While the primary conflict in most cryptid films is between man and beast, that’s secondary to Creature from Black Lake. The real dramatic conflict here is between these two presumptuous outsiders and the local people who don’t want to be treated like rubes. Rives and Pahoo aren’t particularly likable at first, but they do exhibit growth throughout the film. Most interestingly, the locals exhibit far more depth than the Southern stereotypes in a typical Hollywood production. Everything is elevated by the presence of veteran characters actors Thurman, Elam, and Taylor, especially since they were given interesting roles to play. Thurman’s sheriff has a nice moment near the end that proves there’s more to him than meets the eye, but unexpectedly, it’s Taylor who’s really given a chance to shine in the film. He’s quite good in a touching scene where he reveals the pain hidden behind his outward bluster. (Of course, Elam pretty much plays Elam, but there’s nothing wrong with that.)
Part of the reason why Creature from Black Lake elevates itself from the pack is that it was a regional production. Director Joy N. Houck, Jr. and producer/writer Jim McCullough, Jr. were both Louisiana natives, and the film was created for their local market. Yet it’s still professionally made, and it looks quite good thanks to the fact that they brought in Dean Cundey as cinematographer. (Cundey had shot Where the Red Fern Grows two years previously for Jim McCullough, Sr.) Editor Robert Gordon did a great job of cutting around the budgetary restrictions. The attack scenes are pretty effective, with only quick glimpses given of the creature in order to hide the limitations of the cheap suit and makeup. He also did a nice job of creating a car crash for a flashback entirely through editing, since the production couldn’t afford to actually wreck the car.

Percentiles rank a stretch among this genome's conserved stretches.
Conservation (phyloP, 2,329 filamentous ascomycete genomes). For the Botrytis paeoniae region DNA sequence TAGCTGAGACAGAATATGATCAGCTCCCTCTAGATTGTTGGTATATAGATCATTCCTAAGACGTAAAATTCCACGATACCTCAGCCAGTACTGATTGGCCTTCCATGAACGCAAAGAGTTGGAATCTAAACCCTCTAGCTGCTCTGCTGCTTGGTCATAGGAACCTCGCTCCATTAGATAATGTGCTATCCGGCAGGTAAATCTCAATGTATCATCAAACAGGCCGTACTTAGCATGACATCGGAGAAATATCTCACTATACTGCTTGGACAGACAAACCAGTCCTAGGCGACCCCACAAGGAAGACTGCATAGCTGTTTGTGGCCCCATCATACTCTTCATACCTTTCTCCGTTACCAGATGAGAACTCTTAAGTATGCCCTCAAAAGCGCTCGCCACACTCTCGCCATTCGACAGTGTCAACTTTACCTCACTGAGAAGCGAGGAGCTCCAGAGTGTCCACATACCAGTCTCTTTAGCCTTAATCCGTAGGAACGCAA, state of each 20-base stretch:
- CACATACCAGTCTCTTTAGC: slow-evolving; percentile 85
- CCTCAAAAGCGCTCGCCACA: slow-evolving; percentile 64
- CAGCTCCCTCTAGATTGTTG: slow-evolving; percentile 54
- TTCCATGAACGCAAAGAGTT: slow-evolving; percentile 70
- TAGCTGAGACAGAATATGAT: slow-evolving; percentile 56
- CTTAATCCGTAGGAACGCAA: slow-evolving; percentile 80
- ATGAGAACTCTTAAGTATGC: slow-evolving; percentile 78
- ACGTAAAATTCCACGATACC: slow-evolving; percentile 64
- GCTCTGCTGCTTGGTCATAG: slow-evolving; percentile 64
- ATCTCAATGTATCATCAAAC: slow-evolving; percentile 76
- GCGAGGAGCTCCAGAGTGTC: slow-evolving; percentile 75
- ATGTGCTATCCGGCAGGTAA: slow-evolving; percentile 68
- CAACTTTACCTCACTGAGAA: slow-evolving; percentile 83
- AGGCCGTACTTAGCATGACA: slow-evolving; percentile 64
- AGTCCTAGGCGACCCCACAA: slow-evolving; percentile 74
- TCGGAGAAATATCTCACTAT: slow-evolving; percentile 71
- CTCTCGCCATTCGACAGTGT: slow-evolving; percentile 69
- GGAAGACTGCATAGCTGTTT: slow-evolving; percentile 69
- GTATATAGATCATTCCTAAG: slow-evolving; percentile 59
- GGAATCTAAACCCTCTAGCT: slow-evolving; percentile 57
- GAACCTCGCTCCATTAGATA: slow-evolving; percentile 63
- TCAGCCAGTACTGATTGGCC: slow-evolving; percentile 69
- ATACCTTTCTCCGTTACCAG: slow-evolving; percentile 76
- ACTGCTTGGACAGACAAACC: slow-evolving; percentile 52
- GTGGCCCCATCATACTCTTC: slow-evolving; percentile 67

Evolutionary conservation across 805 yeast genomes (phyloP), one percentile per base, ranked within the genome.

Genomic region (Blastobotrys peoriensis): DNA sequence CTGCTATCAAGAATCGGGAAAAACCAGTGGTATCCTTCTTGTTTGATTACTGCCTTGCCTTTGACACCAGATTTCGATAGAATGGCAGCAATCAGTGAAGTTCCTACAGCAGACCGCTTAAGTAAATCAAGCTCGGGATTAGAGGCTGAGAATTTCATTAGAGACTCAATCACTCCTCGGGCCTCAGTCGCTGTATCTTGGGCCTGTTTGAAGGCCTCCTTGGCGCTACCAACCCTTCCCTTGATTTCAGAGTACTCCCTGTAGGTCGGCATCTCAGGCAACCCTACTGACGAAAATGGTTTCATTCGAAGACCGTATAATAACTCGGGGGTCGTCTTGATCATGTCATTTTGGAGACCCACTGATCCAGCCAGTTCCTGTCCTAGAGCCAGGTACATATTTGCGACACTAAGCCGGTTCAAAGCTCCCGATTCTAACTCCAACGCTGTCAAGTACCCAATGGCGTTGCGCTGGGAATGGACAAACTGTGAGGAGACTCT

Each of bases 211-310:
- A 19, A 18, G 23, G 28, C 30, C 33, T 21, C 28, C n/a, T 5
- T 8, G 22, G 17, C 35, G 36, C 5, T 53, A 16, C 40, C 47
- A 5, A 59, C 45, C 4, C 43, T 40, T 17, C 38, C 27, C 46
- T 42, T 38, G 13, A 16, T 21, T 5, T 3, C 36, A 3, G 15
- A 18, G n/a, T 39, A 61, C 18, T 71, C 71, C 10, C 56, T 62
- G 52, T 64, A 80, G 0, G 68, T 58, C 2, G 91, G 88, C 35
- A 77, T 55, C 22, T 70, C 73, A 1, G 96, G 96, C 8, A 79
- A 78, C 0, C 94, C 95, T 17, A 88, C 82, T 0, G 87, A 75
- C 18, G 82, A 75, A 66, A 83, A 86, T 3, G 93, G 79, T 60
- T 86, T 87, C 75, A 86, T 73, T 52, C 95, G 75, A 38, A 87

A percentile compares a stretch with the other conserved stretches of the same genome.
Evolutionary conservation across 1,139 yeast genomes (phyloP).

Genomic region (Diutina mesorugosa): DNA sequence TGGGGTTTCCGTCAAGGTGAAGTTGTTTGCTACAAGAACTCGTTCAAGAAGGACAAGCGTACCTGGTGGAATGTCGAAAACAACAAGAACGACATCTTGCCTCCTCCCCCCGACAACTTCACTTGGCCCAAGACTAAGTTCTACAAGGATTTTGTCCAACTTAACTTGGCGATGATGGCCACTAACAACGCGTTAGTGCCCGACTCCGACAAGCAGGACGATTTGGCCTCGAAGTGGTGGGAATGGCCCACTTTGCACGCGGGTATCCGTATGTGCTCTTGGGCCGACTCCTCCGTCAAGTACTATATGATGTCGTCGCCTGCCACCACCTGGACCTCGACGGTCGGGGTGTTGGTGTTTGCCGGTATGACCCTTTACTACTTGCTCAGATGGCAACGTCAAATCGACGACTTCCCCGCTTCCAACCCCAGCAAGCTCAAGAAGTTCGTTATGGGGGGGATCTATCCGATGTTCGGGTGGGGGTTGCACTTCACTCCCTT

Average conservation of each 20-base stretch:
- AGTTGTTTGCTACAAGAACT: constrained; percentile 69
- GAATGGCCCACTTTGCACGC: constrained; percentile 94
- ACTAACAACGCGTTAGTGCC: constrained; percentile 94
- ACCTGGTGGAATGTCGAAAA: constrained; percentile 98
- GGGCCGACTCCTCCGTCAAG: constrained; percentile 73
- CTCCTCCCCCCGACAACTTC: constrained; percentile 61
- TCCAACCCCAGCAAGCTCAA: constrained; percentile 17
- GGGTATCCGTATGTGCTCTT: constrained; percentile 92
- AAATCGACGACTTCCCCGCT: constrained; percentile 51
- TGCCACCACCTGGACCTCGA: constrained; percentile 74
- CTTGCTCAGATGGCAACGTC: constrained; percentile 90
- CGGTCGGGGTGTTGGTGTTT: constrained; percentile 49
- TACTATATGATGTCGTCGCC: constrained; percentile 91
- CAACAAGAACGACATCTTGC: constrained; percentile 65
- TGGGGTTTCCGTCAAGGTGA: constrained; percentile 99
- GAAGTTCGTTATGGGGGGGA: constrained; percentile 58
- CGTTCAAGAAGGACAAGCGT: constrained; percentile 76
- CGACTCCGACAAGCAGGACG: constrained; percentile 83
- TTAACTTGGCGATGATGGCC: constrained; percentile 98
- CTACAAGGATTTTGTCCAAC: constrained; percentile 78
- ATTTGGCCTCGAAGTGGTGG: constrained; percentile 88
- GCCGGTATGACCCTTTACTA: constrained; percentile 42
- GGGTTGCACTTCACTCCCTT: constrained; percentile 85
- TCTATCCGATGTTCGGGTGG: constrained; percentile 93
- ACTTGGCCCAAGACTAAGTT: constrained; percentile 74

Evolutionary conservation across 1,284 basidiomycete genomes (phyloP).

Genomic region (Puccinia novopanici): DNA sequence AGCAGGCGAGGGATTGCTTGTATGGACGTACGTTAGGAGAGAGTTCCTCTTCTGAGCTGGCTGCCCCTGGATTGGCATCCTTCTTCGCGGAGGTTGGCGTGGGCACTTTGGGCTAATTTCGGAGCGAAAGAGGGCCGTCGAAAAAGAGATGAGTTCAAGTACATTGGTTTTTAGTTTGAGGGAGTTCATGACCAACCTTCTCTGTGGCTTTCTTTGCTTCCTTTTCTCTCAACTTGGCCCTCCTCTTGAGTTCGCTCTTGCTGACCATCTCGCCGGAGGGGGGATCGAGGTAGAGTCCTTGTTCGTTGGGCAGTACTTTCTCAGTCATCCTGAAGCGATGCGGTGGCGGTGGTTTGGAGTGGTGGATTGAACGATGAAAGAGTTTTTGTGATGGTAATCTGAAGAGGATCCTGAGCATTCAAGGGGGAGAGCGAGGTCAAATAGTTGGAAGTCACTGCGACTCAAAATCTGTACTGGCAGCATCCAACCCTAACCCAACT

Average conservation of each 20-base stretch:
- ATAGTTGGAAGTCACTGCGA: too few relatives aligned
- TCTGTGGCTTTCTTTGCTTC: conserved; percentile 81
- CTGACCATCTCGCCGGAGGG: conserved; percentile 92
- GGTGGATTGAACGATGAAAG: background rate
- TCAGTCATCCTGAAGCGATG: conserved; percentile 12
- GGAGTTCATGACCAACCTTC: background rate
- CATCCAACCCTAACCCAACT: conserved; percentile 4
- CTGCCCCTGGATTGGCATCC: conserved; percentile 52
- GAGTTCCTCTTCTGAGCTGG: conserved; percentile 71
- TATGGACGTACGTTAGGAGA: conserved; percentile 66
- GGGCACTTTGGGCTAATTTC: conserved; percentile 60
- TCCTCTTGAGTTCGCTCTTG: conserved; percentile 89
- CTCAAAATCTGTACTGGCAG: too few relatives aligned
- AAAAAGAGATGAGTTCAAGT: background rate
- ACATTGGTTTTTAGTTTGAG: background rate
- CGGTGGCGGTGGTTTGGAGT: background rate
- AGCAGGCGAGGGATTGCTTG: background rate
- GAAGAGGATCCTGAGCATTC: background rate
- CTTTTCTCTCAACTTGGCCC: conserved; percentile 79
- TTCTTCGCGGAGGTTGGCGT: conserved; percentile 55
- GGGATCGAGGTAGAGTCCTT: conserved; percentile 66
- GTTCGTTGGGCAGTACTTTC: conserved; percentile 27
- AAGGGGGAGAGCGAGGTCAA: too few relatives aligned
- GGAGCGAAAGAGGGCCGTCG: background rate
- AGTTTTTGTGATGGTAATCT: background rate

The one thing that Creature from Black Lake doesn’t do is provide an explanation for the titular beast. This isn’t a misunderstood monster, or one that simply wants to be left alone; instead, to paraphrase Richard Masur in John Carpenter’s remake of The Thing, it’s just weird, and it’s definitely pissed off. Some mysteries are best left enigmatic. Yet Creature from Black Lake does take the time to explain what’s driving the characters on both sides of its cultural divide, and that’s why the film still stands out today. Come for the cryptid, but stay for the dramatis personae.